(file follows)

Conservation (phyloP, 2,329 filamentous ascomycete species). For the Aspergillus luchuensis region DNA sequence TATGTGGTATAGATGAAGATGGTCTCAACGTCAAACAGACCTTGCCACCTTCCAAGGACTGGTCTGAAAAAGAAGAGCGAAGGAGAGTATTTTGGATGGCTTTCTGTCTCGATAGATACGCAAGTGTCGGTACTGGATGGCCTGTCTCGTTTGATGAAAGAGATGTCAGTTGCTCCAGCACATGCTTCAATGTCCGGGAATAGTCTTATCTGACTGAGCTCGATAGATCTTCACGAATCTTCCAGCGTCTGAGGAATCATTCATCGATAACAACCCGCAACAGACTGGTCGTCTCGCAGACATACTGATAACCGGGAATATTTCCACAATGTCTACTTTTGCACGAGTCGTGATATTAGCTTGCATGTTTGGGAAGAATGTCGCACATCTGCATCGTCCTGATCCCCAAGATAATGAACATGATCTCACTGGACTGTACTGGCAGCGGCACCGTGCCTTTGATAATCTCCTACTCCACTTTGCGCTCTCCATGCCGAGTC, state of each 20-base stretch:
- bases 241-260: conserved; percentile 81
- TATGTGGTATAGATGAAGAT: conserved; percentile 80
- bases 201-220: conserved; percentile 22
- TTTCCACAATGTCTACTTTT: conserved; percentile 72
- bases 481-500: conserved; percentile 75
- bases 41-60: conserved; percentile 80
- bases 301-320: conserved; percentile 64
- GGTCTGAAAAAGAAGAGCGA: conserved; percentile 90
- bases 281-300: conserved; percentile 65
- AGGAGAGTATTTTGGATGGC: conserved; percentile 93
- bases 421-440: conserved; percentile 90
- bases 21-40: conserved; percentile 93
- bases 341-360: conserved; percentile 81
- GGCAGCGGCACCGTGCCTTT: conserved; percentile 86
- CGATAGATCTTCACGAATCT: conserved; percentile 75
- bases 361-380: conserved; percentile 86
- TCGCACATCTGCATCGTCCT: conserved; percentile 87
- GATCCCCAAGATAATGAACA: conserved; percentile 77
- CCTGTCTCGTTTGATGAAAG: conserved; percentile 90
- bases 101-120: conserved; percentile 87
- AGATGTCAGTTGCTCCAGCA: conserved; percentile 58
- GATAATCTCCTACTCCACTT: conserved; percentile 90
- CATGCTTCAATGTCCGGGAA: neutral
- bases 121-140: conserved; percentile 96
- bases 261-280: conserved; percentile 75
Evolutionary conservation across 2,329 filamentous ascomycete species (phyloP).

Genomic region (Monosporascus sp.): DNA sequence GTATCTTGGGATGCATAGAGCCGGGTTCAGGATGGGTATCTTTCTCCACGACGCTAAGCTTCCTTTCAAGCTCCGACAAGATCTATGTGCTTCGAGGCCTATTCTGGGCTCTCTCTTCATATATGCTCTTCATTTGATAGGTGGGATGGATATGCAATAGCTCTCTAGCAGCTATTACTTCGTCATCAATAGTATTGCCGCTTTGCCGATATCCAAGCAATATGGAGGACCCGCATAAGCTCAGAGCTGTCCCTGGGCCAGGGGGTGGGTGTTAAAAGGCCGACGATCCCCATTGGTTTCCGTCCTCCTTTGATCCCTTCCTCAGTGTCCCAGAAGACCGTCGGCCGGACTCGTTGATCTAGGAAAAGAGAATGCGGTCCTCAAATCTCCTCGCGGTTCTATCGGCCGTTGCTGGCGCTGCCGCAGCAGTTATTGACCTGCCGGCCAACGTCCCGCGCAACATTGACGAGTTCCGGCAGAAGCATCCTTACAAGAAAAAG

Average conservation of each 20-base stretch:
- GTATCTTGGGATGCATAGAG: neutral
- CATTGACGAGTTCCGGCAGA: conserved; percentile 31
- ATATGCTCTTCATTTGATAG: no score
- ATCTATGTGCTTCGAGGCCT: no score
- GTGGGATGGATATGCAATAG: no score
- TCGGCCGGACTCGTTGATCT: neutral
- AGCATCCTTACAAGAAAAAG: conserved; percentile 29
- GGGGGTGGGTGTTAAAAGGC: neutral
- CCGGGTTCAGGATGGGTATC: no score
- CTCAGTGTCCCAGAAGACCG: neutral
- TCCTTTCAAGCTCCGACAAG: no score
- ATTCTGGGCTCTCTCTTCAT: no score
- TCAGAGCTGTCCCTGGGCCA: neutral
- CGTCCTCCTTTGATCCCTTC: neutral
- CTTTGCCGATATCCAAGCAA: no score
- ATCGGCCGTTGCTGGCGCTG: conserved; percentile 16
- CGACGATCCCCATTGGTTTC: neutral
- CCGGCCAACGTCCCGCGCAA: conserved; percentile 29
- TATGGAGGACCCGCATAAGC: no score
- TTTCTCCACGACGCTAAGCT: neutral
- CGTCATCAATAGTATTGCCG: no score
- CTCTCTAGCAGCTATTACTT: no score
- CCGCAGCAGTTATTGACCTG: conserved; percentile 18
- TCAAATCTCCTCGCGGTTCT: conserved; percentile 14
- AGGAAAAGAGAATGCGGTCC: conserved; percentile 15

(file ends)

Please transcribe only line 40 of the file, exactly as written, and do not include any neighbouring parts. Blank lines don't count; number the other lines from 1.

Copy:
- TCCTTTCAAGCTCCGACAAG: no score